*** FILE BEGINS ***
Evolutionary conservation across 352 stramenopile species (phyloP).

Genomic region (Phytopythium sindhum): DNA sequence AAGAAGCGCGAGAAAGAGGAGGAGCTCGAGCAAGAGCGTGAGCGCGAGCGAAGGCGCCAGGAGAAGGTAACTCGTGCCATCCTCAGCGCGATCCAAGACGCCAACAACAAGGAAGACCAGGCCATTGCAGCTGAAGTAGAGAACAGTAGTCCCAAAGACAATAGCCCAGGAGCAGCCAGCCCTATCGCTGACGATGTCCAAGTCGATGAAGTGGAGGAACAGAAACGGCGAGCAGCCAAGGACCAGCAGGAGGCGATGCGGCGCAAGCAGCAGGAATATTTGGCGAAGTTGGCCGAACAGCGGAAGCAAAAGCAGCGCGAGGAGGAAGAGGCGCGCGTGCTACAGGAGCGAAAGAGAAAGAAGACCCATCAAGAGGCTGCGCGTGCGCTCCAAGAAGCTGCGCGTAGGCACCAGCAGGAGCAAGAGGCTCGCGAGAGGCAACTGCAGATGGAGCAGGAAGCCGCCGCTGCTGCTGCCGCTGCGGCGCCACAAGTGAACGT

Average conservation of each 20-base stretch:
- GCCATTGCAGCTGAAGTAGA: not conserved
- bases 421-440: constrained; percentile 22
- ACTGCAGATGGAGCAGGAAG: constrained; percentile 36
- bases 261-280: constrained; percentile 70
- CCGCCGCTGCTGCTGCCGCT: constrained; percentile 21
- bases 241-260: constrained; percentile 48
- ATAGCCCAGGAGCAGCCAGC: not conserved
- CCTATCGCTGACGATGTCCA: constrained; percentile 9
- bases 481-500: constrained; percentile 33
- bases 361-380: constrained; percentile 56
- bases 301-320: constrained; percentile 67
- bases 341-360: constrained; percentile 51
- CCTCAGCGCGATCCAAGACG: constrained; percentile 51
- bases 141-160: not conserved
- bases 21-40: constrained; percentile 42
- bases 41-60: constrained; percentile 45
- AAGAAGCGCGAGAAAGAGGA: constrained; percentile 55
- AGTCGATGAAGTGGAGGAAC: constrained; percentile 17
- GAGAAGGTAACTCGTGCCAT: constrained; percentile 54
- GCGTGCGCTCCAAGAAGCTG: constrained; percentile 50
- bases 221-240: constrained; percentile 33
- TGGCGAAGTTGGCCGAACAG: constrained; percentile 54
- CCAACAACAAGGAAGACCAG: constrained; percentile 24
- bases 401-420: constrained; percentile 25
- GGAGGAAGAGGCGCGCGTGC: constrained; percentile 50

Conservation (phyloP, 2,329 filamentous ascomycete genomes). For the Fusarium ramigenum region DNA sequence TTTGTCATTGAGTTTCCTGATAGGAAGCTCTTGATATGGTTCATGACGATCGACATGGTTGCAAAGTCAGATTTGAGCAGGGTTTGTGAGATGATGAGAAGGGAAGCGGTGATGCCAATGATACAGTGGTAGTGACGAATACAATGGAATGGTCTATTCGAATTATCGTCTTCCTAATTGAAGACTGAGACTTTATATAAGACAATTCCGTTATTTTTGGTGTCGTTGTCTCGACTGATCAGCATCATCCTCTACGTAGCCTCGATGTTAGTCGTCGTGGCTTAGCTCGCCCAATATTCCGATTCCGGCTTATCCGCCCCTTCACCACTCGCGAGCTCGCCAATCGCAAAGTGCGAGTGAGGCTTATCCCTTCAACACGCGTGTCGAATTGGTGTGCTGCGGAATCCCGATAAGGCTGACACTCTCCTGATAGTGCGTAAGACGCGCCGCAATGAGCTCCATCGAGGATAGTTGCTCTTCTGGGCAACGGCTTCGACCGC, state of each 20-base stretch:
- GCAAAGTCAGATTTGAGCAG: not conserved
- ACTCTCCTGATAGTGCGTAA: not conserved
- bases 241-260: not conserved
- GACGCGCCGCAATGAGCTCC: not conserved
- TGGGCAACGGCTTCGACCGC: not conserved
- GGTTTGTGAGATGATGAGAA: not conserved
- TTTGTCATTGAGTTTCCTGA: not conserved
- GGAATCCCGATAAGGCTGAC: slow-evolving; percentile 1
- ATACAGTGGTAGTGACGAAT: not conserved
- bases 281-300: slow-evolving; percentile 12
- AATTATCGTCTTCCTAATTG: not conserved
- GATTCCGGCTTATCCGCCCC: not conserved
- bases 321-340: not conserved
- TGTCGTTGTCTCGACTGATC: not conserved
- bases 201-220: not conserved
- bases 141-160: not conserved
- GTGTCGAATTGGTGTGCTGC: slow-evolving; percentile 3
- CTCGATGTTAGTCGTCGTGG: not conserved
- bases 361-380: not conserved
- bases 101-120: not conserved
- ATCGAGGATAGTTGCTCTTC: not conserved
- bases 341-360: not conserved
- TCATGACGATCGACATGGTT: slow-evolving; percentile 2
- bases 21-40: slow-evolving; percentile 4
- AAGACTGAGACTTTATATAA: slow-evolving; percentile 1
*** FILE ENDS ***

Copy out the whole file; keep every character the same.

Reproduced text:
Evolutionary conservation across 352 stramenopile species (phyloP).

Genomic region (Phytopythium sindhum): DNA sequence AAGAAGCGCGAGAAAGAGGAGGAGCTCGAGCAAGAGCGTGAGCGCGAGCGAAGGCGCCAGGAGAAGGTAACTCGTGCCATCCTCAGCGCGATCCAAGACGCCAACAACAAGGAAGACCAGGCCATTGCAGCTGAAGTAGAGAACAGTAGTCCCAAAGACAATAGCCCAGGAGCAGCCAGCCCTATCGCTGACGATGTCCAAGTCGATGAAGTGGAGGAACAGAAACGGCGAGCAGCCAAGGACCAGCAGGAGGCGATGCGGCGCAAGCAGCAGGAATATTTGGCGAAGTTGGCCGAACAGCGGAAGCAAAAGCAGCGCGAGGAGGAAGAGGCGCGCGTGCTACAGGAGCGAAAGAGAAAGAAGACCCATCAAGAGGCTGCGCGTGCGCTCCAAGAAGCTGCGCGTAGGCACCAGCAGGAGCAAGAGGCTCGCGAGAGGCAACTGCAGATGGAGCAGGAAGCCGCCGCTGCTGCTGCCGCTGCGGCGCCACAAGTGAACGT

Average conservation of each 20-base stretch:
- GCCATTGCAGCTGAAGTAGA: not conserved
- bases 421-440: constrained; percentile 22
- ACTGCAGATGGAGCAGGAAG: constrained; percentile 36
- bases 261-280: constrained; percentile 70
- CCGCCGCTGCTGCTGCCGCT: constrained; percentile 21
- bases 241-260: constrained; percentile 48
- ATAGCCCAGGAGCAGCCAGC: not conserved
- CCTATCGCTGACGATGTCCA: constrained; percentile 9
- bases 481-500: constrained; percentile 33
- bases 361-380: constrained; percentile 56
- bases 301-320: constrained; percentile 67
- bases 341-360: constrained; percentile 51
- CCTCAGCGCGATCCAAGACG: constrained; percentile 51
- bases 141-160: not conserved
- bases 21-40: constrained; percentile 42
- bases 41-60: constrained; percentile 45
- AAGAAGCGCGAGAAAGAGGA: constrained; percentile 55
- AGTCGATGAAGTGGAGGAAC: constrained; percentile 17
- GAGAAGGTAACTCGTGCCAT: constrained; percentile 54
- GCGTGCGCTCCAAGAAGCTG: constrained; percentile 50
- bases 221-240: constrained; percentile 33
- TGGCGAAGTTGGCCGAACAG: constrained; percentile 54
- CCAACAACAAGGAAGACCAG: constrained; percentile 24
- bases 401-420: constrained; percentile 25
- GGAGGAAGAGGCGCGCGTGC: constrained; percentile 50

Conservation (phyloP, 2,329 filamentous ascomycete genomes). For the Fusarium ramigenum region DNA sequence TTTGTCATTGAGTTTCCTGATAGGAAGCTCTTGATATGGTTCATGACGATCGACATGGTTGCAAAGTCAGATTTGAGCAGGGTTTGTGAGATGATGAGAAGGGAAGCGGTGATGCCAATGATACAGTGGTAGTGACGAATACAATGGAATGGTCTATTCGAATTATCGTCTTCCTAATTGAAGACTGAGACTTTATATAAGACAATTCCGTTATTTTTGGTGTCGTTGTCTCGACTGATCAGCATCATCCTCTACGTAGCCTCGATGTTAGTCGTCGTGGCTTAGCTCGCCCAATATTCCGATTCCGGCTTATCCGCCCCTTCACCACTCGCGAGCTCGCCAATCGCAAAGTGCGAGTGAGGCTTATCCCTTCAACACGCGTGTCGAATTGGTGTGCTGCGGAATCCCGATAAGGCTGACACTCTCCTGATAGTGCGTAAGACGCGCCGCAATGAGCTCCATCGAGGATAGTTGCTCTTCTGGGCAACGGCTTCGACCGC, state of each 20-base stretch:
- GCAAAGTCAGATTTGAGCAG: not conserved
- ACTCTCCTGATAGTGCGTAA: not conserved
- bases 241-260: not conserved
- GACGCGCCGCAATGAGCTCC: not conserved
- TGGGCAACGGCTTCGACCGC: not conserved
- GGTTTGTGAGATGATGAGAA: not conserved
- TTTGTCATTGAGTTTCCTGA: not conserved
- GGAATCCCGATAAGGCTGAC: slow-evolving; percentile 1
- ATACAGTGGTAGTGACGAAT: not conserved
- bases 281-300: slow-evolving; percentile 12
- AATTATCGTCTTCCTAATTG: not conserved
- GATTCCGGCTTATCCGCCCC: not conserved
- bases 321-340: not conserved
- TGTCGTTGTCTCGACTGATC: not conserved
- bases 201-220: not conserved
- bases 141-160: not conserved
- GTGTCGAATTGGTGTGCTGC: slow-evolving; percentile 3
- CTCGATGTTAGTCGTCGTGG: not conserved
- bases 361-380: not conserved
- bases 101-120: not conserved
- ATCGAGGATAGTTGCTCTTC: not conserved
- bases 341-360: not conserved
- TCATGACGATCGACATGGTT: slow-evolving; percentile 2
- bases 21-40: slow-evolving; percentile 4
- AAGACTGAGACTTTATATAA: slow-evolving; percentile 1